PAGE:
“If I ever get off this ship I’ll kiss the ground and never leave it again,” Mary said, as the ship settled itself before the next wave. “I’ll never get on another one of these floating coffins as long as I live.”
“Sure, and you’d never see Ireland again if you did that,” Rose said. “Unless you know another way of getting home, you’ll have to take a ship to come back.”
“God help me, if I have to take a ship I’ll never see my home again,” Mary said, as another boom of thunder roared in the background.
“Now, Mary, don’t talk such nonsense,” Rose said. “We’ll all be going home again, God willing.”
“We should have stayed,” Mary said. “If I was you, Rose Sullivan, I’d never have left, not with that fine McCarthy boy making eyes at me like he did to you.”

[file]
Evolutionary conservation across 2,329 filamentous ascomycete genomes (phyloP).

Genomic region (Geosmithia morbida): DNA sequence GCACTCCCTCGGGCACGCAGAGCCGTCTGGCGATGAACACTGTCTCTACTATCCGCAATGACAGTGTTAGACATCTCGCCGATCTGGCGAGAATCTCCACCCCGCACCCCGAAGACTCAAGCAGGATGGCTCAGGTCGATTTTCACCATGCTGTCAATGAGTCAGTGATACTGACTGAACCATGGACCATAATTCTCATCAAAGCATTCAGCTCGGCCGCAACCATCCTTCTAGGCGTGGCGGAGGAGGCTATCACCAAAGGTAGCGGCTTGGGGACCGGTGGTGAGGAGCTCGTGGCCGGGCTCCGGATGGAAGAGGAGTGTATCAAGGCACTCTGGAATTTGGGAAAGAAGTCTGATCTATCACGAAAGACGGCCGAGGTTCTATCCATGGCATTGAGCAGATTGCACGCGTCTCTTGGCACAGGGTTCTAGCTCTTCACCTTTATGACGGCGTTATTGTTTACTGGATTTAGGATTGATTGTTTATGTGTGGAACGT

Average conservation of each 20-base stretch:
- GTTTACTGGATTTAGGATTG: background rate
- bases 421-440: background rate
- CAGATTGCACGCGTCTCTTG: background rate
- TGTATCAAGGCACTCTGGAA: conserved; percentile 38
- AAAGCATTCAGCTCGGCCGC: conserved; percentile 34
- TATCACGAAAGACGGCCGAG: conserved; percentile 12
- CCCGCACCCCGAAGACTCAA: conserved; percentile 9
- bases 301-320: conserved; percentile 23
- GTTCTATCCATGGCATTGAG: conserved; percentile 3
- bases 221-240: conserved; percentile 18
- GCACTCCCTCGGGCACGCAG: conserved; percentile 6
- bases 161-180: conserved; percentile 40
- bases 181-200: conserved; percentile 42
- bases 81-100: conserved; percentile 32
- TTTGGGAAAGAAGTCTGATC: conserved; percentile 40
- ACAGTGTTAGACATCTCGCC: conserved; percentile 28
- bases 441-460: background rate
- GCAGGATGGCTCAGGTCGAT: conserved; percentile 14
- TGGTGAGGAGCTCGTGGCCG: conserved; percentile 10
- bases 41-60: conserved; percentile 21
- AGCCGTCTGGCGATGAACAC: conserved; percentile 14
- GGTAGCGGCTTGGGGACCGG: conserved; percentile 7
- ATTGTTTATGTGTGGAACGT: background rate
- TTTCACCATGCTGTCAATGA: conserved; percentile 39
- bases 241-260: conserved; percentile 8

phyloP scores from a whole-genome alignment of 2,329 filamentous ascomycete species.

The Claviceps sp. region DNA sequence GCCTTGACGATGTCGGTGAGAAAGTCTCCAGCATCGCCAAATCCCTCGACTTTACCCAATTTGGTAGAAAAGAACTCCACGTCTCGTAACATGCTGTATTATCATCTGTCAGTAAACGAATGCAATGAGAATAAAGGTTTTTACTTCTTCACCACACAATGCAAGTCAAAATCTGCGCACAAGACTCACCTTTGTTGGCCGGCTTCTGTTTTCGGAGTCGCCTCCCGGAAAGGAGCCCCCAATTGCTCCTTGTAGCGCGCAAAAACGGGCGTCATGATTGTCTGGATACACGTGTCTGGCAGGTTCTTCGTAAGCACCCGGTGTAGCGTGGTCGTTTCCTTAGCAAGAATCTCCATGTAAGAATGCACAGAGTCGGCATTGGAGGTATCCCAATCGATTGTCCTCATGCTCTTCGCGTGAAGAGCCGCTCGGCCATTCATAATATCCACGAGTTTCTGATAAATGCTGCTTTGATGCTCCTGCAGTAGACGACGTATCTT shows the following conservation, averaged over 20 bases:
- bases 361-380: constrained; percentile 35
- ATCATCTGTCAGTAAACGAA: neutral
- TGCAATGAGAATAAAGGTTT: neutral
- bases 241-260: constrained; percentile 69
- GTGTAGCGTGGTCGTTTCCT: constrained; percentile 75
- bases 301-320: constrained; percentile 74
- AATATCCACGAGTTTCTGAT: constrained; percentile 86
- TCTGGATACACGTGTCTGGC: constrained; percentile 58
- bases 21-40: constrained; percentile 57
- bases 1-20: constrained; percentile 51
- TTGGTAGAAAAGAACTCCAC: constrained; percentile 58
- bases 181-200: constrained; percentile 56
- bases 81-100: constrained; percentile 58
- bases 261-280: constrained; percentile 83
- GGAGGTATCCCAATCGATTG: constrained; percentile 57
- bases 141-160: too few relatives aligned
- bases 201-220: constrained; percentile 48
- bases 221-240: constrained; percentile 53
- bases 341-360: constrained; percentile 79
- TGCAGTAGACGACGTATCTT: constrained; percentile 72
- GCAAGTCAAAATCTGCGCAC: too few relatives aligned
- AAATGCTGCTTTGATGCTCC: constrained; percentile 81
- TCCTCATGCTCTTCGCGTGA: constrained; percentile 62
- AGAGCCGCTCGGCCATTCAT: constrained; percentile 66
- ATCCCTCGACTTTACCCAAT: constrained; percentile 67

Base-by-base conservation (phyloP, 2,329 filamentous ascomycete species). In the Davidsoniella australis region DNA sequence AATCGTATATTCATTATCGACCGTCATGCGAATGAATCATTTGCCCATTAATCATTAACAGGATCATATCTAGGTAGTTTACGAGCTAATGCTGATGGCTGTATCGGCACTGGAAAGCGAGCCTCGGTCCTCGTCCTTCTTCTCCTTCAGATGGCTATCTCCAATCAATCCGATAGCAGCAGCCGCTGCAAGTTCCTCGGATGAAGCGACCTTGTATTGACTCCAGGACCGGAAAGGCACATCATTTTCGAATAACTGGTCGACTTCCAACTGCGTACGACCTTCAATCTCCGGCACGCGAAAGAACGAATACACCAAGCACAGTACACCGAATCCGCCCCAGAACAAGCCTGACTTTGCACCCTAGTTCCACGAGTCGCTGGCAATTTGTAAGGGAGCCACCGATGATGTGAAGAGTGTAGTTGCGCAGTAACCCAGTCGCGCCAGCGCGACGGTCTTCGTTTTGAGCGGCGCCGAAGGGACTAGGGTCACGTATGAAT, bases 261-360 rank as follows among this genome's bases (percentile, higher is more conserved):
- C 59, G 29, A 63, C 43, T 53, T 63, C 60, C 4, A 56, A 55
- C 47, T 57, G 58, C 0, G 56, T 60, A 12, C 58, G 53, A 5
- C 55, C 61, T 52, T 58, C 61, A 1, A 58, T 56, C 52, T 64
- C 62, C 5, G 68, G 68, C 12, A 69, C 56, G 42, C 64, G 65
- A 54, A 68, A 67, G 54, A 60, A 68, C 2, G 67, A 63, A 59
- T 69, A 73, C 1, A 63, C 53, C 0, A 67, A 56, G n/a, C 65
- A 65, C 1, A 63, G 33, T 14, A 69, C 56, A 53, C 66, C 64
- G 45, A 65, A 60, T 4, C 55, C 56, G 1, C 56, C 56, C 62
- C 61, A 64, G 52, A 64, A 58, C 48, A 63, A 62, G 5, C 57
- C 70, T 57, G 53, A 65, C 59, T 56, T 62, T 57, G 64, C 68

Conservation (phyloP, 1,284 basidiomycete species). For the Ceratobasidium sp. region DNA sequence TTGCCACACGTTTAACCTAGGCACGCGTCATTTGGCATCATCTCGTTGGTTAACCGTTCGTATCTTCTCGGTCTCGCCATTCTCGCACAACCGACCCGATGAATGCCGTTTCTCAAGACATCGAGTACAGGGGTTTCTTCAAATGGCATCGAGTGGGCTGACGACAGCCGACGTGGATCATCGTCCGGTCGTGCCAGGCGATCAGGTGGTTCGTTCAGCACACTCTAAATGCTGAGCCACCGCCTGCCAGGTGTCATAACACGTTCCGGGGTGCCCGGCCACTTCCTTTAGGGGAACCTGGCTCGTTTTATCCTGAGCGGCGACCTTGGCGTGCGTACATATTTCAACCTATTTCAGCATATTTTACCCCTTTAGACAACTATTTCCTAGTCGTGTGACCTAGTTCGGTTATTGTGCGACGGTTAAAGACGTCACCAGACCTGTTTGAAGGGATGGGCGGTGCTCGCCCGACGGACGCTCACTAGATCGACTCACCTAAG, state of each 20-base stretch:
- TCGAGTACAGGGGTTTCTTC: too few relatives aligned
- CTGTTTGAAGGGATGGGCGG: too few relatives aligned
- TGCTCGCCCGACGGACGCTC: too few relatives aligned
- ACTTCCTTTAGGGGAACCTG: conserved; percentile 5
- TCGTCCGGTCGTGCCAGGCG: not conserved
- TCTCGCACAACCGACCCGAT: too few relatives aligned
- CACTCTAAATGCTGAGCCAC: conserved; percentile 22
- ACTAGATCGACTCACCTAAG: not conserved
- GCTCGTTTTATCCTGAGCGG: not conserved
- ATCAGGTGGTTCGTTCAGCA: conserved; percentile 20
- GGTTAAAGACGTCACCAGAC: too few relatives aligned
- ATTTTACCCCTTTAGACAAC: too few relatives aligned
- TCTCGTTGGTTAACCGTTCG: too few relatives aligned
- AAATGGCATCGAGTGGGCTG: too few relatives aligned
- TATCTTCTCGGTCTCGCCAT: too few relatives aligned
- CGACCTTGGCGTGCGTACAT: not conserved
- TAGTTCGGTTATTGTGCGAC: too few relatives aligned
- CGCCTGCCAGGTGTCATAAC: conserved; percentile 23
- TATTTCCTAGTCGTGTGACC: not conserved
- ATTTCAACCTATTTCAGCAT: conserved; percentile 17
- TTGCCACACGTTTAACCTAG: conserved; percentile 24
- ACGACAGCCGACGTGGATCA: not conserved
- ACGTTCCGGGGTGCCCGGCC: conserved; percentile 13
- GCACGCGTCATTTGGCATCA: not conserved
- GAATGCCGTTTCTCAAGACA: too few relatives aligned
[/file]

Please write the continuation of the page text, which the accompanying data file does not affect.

“He did more than that,” Rose said, mischievously. She was trying to distract the two of them from the terrible storm, and she thought talk of Sean McCarthy might do that.
“What do you mean?” Mary said.
“Why, he kissed me, don’t you know,” Rose said, feeling the color rise to her cheeks.
“Kissed you?” Mary poked her head out of her covers, and looked down at Rose. “Why the devil didn’t you tell me this before? That black-haired boy kissed you? What was it like, Rose? Tell me this instant.”
“It was like a spark of fire on my lips, and it spread through my whole body,” Rose said. “I can tell you it kept me warm the rest of the night.”
“You don’t say! How many times?”
“Just once! What kind of a girl do you think I am, Mary Driscoll? Do you think I’d be kissing a strange boy the whole night through?”
“No, but I can tell you what I’d have done,” Mary said. “I’d have sold my ticket on this blasted ship, and home I’d stay if a boy who looked like that kissed me.”
What do you think? If you'd like to read more, Book One is available here. Books Two and Three are also out, so if you like the story, you can continue on!